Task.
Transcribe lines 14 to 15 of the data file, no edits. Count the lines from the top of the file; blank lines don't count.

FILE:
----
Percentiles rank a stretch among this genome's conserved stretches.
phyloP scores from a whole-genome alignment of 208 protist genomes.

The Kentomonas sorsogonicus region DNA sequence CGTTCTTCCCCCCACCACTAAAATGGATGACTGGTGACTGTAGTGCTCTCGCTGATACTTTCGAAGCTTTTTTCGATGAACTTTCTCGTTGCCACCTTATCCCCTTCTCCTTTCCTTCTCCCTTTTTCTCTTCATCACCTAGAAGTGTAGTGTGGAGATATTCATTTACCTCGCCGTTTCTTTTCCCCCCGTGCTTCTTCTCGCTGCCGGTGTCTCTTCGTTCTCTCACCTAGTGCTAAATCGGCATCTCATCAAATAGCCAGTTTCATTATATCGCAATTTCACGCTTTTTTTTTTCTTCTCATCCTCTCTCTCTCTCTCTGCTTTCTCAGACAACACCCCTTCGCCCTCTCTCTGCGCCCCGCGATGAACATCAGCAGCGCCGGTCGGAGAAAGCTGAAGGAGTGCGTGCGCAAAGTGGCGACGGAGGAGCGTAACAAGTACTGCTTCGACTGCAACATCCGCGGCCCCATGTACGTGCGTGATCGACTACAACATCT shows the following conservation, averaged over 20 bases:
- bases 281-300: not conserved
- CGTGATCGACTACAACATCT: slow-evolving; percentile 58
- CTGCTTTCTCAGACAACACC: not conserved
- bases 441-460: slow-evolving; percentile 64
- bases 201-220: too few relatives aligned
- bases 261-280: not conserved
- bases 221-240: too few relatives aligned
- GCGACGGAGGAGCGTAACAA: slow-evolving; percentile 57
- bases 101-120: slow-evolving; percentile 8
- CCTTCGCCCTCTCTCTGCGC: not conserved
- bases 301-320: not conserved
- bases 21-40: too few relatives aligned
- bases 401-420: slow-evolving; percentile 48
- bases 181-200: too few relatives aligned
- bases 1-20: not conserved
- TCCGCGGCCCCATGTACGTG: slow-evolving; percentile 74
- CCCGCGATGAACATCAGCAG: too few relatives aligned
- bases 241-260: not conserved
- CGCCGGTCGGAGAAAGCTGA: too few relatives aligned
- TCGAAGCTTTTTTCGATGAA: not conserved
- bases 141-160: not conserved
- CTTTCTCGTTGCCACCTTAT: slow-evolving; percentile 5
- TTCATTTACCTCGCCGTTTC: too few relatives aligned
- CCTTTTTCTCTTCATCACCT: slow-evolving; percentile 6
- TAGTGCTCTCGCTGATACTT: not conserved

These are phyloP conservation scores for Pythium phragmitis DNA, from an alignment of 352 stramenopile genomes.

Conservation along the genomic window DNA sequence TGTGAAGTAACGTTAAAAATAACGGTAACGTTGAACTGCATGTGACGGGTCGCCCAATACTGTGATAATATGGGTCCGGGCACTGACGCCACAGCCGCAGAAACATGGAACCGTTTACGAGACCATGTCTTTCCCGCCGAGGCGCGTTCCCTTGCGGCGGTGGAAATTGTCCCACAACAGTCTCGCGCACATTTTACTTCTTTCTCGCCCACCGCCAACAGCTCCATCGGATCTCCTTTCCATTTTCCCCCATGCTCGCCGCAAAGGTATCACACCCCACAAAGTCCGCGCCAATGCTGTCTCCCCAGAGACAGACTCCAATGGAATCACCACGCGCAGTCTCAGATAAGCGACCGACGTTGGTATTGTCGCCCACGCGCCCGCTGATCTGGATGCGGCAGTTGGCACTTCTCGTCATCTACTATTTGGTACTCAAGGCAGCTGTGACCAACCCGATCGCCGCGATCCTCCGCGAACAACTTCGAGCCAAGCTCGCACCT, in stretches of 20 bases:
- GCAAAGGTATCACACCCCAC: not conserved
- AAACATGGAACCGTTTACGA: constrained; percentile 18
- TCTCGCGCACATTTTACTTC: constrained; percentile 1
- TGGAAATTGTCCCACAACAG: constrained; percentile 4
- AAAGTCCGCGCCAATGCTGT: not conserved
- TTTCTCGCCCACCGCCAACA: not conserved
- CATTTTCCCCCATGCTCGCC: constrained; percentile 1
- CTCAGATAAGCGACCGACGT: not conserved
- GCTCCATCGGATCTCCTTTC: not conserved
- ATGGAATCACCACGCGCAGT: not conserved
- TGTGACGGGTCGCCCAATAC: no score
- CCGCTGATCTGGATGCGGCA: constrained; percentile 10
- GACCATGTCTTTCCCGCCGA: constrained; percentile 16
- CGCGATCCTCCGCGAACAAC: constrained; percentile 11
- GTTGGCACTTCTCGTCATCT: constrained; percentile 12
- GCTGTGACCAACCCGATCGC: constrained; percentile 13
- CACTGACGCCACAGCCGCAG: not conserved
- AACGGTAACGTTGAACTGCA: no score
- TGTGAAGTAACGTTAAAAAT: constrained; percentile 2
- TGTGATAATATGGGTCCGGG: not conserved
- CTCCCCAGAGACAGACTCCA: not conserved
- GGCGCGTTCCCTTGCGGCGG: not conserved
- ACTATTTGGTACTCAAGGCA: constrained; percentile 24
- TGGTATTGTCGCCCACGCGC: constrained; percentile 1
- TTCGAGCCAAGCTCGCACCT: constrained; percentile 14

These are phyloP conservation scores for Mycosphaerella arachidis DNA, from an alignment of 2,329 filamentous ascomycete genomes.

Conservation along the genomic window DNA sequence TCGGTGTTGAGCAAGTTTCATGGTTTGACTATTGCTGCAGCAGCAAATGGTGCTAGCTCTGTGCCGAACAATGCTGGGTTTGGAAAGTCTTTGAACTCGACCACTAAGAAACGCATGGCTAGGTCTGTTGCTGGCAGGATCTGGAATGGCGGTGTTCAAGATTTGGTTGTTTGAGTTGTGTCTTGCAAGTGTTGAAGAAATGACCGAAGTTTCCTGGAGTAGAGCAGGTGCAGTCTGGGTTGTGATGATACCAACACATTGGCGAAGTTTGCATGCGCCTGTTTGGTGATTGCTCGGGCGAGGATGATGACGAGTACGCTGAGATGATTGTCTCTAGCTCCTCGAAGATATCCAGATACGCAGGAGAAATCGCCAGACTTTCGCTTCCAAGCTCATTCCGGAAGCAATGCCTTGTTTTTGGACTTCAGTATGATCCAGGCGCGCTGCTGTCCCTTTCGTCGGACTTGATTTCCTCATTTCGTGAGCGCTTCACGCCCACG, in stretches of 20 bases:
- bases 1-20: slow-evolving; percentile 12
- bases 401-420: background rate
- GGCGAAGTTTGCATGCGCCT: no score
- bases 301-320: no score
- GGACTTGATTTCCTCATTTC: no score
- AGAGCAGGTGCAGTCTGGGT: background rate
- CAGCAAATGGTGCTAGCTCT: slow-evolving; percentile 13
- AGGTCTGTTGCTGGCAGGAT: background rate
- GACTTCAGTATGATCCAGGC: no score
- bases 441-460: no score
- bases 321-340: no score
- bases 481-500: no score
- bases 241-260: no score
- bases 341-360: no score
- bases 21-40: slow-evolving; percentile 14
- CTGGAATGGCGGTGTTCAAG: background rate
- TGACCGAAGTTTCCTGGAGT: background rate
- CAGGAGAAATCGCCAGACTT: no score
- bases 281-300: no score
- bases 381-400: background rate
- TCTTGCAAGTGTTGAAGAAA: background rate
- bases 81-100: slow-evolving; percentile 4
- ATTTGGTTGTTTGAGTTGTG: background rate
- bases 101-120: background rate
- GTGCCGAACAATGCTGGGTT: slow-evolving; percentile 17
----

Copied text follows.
- bases 301-320: not conserved
- bases 21-40: too few relatives aligned